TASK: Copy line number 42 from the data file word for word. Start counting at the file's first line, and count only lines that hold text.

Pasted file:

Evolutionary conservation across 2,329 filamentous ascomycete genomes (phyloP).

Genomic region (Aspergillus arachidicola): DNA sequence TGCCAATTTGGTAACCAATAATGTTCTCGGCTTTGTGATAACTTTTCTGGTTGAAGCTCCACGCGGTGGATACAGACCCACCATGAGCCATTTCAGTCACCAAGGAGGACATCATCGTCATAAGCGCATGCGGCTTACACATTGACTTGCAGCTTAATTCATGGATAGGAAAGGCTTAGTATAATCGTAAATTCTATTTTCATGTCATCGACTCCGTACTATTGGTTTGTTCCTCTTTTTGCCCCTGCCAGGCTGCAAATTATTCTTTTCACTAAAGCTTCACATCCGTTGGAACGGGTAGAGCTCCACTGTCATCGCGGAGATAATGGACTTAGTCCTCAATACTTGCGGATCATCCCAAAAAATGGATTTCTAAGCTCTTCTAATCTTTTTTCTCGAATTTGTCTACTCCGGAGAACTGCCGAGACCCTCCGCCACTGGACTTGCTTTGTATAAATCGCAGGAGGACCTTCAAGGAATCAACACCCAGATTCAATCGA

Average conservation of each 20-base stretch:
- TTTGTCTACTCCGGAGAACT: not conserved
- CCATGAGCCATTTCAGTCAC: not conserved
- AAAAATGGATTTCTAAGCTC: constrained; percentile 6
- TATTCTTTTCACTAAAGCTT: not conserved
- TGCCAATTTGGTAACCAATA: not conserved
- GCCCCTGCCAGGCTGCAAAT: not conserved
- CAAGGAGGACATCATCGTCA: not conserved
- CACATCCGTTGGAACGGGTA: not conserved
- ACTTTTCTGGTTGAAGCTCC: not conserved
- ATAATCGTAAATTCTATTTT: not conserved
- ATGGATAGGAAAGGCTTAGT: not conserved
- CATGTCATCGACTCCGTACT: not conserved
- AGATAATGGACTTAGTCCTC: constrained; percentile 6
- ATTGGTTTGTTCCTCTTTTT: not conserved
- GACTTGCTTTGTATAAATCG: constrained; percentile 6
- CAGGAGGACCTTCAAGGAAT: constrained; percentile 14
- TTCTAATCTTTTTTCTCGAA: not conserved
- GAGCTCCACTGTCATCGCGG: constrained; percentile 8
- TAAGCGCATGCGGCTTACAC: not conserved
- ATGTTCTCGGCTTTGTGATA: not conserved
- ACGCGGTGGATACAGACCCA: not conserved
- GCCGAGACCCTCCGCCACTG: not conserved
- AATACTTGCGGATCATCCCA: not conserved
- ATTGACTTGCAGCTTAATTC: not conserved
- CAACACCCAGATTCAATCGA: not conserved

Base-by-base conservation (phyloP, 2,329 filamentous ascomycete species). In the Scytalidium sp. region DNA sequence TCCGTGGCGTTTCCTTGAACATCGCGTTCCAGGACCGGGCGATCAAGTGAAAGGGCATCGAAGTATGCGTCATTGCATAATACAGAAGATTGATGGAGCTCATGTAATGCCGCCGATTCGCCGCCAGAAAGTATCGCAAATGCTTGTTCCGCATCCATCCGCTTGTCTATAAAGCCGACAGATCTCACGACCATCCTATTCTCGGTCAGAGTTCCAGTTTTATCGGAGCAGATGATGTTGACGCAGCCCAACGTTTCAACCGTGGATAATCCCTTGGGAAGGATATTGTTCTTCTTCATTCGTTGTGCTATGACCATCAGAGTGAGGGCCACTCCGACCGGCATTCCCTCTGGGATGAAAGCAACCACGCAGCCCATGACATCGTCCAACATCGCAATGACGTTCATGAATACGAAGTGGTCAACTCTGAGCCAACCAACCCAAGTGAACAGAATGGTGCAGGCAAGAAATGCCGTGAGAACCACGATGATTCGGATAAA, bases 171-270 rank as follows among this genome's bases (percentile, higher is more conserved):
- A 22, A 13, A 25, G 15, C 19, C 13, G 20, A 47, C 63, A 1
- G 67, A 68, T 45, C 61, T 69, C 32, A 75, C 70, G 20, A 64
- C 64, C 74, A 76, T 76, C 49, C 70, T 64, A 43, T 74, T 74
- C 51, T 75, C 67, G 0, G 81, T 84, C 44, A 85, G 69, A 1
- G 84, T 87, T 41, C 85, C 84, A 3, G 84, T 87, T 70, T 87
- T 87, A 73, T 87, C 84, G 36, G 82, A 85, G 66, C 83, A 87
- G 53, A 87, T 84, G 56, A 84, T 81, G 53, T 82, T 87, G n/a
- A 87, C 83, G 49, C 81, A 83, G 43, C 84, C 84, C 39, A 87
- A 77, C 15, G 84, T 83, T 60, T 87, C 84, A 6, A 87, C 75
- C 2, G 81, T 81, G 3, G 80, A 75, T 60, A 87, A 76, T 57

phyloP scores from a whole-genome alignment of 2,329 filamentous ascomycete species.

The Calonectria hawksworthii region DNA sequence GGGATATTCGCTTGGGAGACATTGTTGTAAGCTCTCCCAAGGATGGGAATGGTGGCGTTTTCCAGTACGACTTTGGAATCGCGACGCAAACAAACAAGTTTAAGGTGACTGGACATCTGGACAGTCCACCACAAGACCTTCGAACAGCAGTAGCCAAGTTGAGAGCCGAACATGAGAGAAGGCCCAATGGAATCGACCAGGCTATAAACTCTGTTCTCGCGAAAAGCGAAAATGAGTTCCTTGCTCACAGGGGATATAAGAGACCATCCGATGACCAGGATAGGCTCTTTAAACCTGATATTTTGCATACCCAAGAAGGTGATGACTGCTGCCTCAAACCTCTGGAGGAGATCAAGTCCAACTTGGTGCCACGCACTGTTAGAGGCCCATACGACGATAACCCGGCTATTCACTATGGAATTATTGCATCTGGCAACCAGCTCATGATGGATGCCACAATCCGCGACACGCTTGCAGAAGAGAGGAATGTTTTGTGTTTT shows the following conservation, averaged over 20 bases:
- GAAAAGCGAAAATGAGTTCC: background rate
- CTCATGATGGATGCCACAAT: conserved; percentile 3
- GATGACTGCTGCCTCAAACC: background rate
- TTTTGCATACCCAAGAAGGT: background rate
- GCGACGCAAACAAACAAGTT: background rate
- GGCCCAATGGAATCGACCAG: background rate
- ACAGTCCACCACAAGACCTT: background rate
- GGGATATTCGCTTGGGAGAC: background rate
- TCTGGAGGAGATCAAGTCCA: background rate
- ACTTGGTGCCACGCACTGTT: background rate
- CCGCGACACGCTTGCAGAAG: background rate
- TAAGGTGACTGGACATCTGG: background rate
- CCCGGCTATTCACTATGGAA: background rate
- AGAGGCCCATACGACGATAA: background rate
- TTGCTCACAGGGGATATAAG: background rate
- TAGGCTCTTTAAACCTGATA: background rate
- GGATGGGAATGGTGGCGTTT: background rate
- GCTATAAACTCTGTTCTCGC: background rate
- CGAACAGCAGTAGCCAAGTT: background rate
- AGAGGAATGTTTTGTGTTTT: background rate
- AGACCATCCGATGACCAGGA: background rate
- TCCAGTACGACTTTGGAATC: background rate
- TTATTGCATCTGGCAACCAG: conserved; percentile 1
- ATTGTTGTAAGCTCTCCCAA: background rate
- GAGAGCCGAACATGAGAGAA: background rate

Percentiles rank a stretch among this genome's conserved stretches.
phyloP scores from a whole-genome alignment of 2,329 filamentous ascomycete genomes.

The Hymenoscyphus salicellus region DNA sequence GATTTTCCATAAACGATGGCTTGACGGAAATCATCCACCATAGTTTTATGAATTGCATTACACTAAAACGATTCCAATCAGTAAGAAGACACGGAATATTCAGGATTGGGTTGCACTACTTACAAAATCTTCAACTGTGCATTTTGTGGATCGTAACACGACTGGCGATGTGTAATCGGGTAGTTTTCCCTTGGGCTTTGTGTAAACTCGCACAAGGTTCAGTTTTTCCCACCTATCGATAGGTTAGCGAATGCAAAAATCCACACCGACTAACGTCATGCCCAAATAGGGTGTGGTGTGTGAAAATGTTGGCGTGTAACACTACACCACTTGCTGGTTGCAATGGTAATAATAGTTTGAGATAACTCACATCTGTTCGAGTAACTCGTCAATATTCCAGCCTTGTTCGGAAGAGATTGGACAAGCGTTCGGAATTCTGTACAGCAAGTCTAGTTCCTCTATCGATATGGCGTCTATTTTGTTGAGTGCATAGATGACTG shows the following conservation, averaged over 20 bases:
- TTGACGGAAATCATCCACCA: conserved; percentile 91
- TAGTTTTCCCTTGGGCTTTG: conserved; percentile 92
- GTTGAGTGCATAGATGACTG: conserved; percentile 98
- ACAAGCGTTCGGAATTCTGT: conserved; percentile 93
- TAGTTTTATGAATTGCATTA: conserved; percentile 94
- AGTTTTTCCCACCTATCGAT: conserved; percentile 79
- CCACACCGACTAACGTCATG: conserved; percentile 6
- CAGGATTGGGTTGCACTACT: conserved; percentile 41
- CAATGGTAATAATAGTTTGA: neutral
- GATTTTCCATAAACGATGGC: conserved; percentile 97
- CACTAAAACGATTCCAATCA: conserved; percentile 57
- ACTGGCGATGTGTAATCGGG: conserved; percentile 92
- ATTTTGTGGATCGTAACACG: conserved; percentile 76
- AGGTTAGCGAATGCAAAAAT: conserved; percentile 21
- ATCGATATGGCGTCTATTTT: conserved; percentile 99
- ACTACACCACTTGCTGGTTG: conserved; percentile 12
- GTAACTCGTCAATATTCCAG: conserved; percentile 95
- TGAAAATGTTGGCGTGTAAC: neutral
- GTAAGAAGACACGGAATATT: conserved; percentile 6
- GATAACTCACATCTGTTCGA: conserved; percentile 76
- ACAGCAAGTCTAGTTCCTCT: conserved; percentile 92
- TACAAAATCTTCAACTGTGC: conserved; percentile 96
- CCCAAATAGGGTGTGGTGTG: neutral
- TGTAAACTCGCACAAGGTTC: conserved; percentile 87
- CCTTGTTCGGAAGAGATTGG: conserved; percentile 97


- GAAAAGCGAAAATGAGTTCC: background rate